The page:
This past summer, an odd thing happened: a pro sports owner experienced a change of heart and promised to pay for the construction of a stadium for his team. It seemed too good to be true.
But let's start from the beginning. Way back in 2014, MLS side Orlando City SC agreed to move into a new downtown stadium. The city of Orlando was going to build a modest stadium for about $85 million, and then lease it to the team. The city issued $20 million in bonds for the construction costs, Orange County also promised $20 million, nearby Seminole County pitched in $2 million, and the club agreed to pay the rest and rent the stadium from the city.
In the meantime, the team would keep playing at the Citrus Bowl. But then something funny happened: attendance was so good at the Citrus Bowl that Orlando City SC's owners reconsidered their situation. They would actually need a bigger stadium—one that would cost more than $100 million. The team asked the state of Florida to cover the additional costs.
The contours of the deal would remain the same. The lease was for 25 years and $675,000 in annual rent. Records requests by VICE Sports revealed three more key details. First, the team signed a separate "Non-Relocation Agreement" whereby they would have to pay a $20 million fine if they moved within 15 years, and at least $9 million if they moved before 2041. Second, the city would operate the stadium via the Orlando Venues agency: they'd be in charge of maintenance, but also use the stadium for other revenue-generating activities like concerts. Third, in addition to rent, there was a "break even provision" whereby if the city's stadium operating expenses ever exceeded operating revenues for any year, the club would have to pay the shortfall within thirty days even if it was disputed.
But the state money never arrived. The owners got sick of waiting, and an $85 million stadium was still insufficient. So on May 29, 2015, Flávio Augusto da Silva, one of the owners and operator of Orlando City SC, promised to pay back the taxpayers for money they'd already spent on the stadium, and construct a new downtown stadium himself. VICE Sports contributor Neil deMause, a brilliantly cynical commentator on all things stadium finance, expressed shock and awe at the new deal. Publicly, the club stated they would pay the city $18 million for the land and pay for "construction costs."
Many wondered: is this too good to be true? Sadly, the answer is yes. Extensive public record requests sent to Orlando and numerous MLS teams show just how the taxpayers are still on the losing end. Instead of renting a sports temple paid for by taxpayers, they allegedly agreed to buy the land, build the stadium, and even pay back the city. The truth is that the team found a new way to milk taxpayers.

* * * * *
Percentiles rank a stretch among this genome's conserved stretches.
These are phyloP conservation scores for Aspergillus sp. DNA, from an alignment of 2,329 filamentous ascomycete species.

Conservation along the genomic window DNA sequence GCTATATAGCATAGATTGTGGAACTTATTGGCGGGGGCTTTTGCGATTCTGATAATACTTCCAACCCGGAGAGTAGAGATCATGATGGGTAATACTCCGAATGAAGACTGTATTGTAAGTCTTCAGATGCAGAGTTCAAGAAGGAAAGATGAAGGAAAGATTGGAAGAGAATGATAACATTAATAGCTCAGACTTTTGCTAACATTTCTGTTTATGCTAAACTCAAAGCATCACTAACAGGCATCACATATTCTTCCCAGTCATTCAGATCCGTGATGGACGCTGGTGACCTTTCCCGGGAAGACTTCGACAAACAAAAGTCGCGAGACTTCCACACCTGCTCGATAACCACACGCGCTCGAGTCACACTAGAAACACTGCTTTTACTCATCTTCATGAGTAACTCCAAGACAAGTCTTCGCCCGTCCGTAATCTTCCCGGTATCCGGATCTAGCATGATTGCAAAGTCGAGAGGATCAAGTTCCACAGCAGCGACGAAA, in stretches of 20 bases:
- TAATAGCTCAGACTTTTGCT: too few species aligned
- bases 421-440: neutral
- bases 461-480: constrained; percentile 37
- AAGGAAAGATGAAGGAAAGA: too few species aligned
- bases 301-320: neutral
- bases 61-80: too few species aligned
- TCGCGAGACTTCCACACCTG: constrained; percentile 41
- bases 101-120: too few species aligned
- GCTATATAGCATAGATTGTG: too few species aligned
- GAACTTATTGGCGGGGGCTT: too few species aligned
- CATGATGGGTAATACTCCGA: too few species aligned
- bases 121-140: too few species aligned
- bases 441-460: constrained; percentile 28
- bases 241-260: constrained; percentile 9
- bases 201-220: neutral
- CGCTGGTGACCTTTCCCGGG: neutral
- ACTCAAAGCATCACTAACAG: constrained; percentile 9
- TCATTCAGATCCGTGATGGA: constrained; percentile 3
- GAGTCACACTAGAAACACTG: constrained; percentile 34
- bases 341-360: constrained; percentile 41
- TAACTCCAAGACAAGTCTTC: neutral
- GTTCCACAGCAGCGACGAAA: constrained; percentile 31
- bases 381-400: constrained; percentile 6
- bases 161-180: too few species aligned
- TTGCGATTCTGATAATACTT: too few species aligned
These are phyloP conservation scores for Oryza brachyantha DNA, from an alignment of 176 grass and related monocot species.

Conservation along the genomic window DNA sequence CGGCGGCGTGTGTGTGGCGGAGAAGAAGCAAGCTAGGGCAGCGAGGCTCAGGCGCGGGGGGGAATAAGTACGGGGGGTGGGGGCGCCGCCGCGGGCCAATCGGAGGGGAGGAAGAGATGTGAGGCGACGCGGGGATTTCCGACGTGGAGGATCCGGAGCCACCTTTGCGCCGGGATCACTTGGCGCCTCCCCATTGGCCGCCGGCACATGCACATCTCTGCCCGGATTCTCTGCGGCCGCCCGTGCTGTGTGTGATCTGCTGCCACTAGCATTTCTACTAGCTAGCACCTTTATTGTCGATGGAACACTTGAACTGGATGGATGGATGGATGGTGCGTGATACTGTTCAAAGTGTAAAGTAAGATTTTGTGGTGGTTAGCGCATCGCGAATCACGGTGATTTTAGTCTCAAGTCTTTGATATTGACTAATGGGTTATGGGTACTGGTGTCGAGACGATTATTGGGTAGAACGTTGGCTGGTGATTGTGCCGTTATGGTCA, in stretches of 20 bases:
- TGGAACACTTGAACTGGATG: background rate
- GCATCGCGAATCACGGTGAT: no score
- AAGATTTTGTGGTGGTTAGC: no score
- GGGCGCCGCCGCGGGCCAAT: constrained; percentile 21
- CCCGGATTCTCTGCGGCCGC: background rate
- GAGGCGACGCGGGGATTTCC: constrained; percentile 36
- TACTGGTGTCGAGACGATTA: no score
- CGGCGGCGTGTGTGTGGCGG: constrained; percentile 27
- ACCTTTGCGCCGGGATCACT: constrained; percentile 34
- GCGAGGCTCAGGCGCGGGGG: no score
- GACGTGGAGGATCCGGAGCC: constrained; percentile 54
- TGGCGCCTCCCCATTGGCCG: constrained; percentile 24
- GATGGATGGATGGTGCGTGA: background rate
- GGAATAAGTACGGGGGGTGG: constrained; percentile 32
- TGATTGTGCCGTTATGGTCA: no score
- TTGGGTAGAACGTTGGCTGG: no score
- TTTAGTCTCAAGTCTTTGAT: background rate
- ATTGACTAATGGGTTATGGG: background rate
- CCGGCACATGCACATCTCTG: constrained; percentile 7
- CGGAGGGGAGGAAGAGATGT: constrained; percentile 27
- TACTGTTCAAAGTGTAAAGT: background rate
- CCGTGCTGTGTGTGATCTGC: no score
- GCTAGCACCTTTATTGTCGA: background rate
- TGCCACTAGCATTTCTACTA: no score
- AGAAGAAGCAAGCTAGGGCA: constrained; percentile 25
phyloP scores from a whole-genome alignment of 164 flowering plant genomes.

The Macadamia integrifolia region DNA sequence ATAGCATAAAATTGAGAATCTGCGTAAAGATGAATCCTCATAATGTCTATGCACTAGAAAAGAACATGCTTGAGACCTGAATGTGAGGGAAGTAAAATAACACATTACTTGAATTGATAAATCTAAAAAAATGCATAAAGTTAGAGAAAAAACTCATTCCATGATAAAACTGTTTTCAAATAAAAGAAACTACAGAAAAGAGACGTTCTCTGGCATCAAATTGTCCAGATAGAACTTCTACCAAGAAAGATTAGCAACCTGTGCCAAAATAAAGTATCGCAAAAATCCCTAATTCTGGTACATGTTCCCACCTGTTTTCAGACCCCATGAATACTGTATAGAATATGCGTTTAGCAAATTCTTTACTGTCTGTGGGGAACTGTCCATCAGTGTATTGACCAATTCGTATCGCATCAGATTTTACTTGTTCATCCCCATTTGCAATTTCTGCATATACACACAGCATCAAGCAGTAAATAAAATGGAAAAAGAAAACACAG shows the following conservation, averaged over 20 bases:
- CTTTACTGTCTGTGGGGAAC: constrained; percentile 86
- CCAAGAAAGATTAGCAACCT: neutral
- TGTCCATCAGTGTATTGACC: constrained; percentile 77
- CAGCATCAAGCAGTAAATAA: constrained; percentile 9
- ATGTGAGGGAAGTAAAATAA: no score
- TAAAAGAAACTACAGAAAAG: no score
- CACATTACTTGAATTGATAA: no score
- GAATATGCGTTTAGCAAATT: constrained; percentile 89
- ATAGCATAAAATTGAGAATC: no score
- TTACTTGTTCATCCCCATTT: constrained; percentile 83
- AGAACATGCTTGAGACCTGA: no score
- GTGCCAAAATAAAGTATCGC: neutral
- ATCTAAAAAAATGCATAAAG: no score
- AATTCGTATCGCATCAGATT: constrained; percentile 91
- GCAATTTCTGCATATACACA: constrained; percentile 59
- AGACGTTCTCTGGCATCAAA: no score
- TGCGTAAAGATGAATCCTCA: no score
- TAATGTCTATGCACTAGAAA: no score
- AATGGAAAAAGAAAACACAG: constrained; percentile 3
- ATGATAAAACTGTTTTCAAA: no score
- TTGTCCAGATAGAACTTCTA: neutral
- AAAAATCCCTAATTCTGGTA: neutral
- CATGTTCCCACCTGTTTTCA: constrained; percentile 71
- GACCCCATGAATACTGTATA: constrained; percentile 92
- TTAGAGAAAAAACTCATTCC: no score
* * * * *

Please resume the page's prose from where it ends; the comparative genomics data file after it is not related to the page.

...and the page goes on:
The new and still unexecuted stadium agreement I got in response to a records request shows that the club will now operate the stadium, not Orlando Venues. As such, the club will now get all revenues from events, including concerts. The deal still includes a Non-Relocation Clause, but only for a period of ten years. There is no $15 million financial penalty if the team skips town early.
The club will eat maintenance costs, but construction is far from finished. The city is still responsible for all necessary improvements to utilities, including a sewer system. MLS's own website reported on this daunting engineering task and noted that the sewers for the stadium will require an "amazing 750,000 pounds of concrete [to] form the foundations when fully complete." On February 22, the city produced a budget worksheet showing that they had spent an estimated $6.5 million preparing the site and there was still about $9.3 million left in needed utility work.
So, you say, the lease is shorter and the team no longer pays a penalty if they move. They do own the land and stadium, though, so that should deter a relocation. Perhaps. Of course, that hasn't prevented NFL, NHL, or NBA teams from relocating. Let's not forget that that the team's founding owner Phil Rawlins moved the team to Orlando from Austin after the dollars and cents ceased to add up there. Neither Flavio Da Silva nor Phil Rawlins are from Orlando—these are not local guys—and the team could change hands at any time. A new owner may be less benevolent. Most importantly, short-term deals often allow owners to renegotiate even more sweetheart terms from cities at a later date.
Even if officials are not afraid of the big picture possibilities, the tiniest details of the new deal will leave a sour taste in the mouth of Orlando-area taxpayers.